In my book, I talk about James Fifield, who argues quite explicitly that both the systems are based on individual salvation. In his telling, a good Christian goes to heaven; a bad one goes to hell. A good capitalist makes profit, a bad one goes to the poorhouse. In both systems, individuals rise on their own merits.
Green: How would you tease apart the difference between today’s libertarians and the type of Christian libertarianism that you were describing from the mid-century?
Kruse: If you go back and look at the main libertarian thinkers from the 1930s on, religion doesn’t play a large role in their lives. Even some, like Ayn Rand, are atheists.
Christian libertarianism is an effort by ministers like Fifield or Vereide or even Billy Graham to appropriate classic libertarian arguments, which didn’t at all have to do with religion, and put a religious veneer on them to make them palatable for Americans. They reprint Hayek and von Mises and people like that who never would have made an argument in religious terms; they send them off to ministers and religious leaders. Christian libertarianism is essentially an effort to appropriate a political ideology that either had nothing at all to do with religion or was antithetical to religion and instead use it toward a set of ends that had a religious gloss to it.
Green: How does the mindset of Christian libertarians in the mid-century period you’re describing match up with the later mindset of strong government advocacy by groups such as the Moral Majority?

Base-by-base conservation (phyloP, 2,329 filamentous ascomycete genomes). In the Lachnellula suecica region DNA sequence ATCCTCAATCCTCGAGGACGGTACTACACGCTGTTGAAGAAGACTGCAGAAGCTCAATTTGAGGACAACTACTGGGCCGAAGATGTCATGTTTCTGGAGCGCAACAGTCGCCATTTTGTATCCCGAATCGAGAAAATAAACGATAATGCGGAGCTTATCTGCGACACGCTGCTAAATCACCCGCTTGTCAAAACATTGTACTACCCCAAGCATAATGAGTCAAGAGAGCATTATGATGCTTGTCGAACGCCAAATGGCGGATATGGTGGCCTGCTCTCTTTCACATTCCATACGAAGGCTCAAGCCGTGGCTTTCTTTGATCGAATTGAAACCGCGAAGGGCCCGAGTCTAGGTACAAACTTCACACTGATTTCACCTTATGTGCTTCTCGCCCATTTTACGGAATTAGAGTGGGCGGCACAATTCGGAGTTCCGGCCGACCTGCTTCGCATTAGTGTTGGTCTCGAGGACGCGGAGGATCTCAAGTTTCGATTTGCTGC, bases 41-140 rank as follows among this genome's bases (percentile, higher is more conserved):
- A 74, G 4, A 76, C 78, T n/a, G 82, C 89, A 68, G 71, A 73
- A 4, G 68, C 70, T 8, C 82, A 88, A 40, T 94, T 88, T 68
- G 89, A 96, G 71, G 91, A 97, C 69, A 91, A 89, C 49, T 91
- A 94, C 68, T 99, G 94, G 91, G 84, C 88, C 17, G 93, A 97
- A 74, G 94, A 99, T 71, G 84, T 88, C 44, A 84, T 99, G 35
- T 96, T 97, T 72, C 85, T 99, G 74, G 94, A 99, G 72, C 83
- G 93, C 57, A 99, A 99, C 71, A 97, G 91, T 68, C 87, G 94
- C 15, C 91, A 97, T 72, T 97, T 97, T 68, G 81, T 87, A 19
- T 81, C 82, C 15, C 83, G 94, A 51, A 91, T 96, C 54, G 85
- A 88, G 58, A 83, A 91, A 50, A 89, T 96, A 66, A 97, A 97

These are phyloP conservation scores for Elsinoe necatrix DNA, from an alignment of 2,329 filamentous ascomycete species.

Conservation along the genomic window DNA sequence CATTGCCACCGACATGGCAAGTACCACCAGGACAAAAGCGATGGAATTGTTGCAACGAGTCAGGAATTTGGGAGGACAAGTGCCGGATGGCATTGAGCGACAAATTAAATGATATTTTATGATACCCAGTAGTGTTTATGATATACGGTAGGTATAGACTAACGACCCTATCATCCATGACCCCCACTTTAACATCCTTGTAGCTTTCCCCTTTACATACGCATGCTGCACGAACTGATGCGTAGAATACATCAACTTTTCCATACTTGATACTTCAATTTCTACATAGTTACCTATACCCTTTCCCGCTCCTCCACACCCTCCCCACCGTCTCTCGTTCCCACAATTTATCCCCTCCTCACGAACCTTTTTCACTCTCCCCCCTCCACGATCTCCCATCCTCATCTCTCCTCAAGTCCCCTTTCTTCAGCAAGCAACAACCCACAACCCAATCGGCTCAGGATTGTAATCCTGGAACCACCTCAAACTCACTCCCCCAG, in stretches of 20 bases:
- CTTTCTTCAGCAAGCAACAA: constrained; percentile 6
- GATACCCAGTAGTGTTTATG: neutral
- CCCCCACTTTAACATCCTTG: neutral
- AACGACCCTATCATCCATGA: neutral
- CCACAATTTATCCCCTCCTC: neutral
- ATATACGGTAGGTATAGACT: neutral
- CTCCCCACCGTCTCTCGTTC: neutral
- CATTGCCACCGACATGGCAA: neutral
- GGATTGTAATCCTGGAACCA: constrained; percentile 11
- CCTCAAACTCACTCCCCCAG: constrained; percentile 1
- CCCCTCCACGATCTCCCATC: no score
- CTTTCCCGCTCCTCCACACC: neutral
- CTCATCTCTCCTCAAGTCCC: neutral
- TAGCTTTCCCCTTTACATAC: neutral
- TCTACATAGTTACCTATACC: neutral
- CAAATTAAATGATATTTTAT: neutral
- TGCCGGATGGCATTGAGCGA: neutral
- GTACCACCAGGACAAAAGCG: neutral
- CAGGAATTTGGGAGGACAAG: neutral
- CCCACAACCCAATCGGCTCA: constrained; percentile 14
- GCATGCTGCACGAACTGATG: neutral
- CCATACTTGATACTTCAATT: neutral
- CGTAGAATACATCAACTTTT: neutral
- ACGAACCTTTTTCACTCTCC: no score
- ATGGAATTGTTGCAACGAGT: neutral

Kruse: I credit Christian libertarians with getting this religious language into government—the popularization of the idea of “freedom under God.” But they had always posed religion as an oppositional force to the state.
It’s Eisenhower who takes the language that these Christian libertarians had been pushing, uncouples it from its libertarian roots, and weds it to the state. Instead of “freedom under God” as opposed to government, he promotes “government under God.” He promotes “one nation under God” and the motto “in God we trust.”
A later generation, the nascent religious right seizes on that language that had been created by Christian libertarians, and instead urges the state to be more Godly. The language that had been used to promote economic conservatism comes to be used to support social conservatism. It’s not at all what the originators of this language had hoped to bring about.
Green: Does 2016 mark a turn away from the conservative base wanting the president to embody a kind of moral leadership that, for example, Eisenhower aspired to?
Kruse: I think this has been in the making for at least the last decade. The real change seems to be in evangelical leaders. We’re seen a transformation in the way, for example, leaders of the Southern Baptist Convention talk—someone like Russell Moore is really important and transformative in the way the SBC thinks about politics. There’s a certain edge that has come off of faith in politics.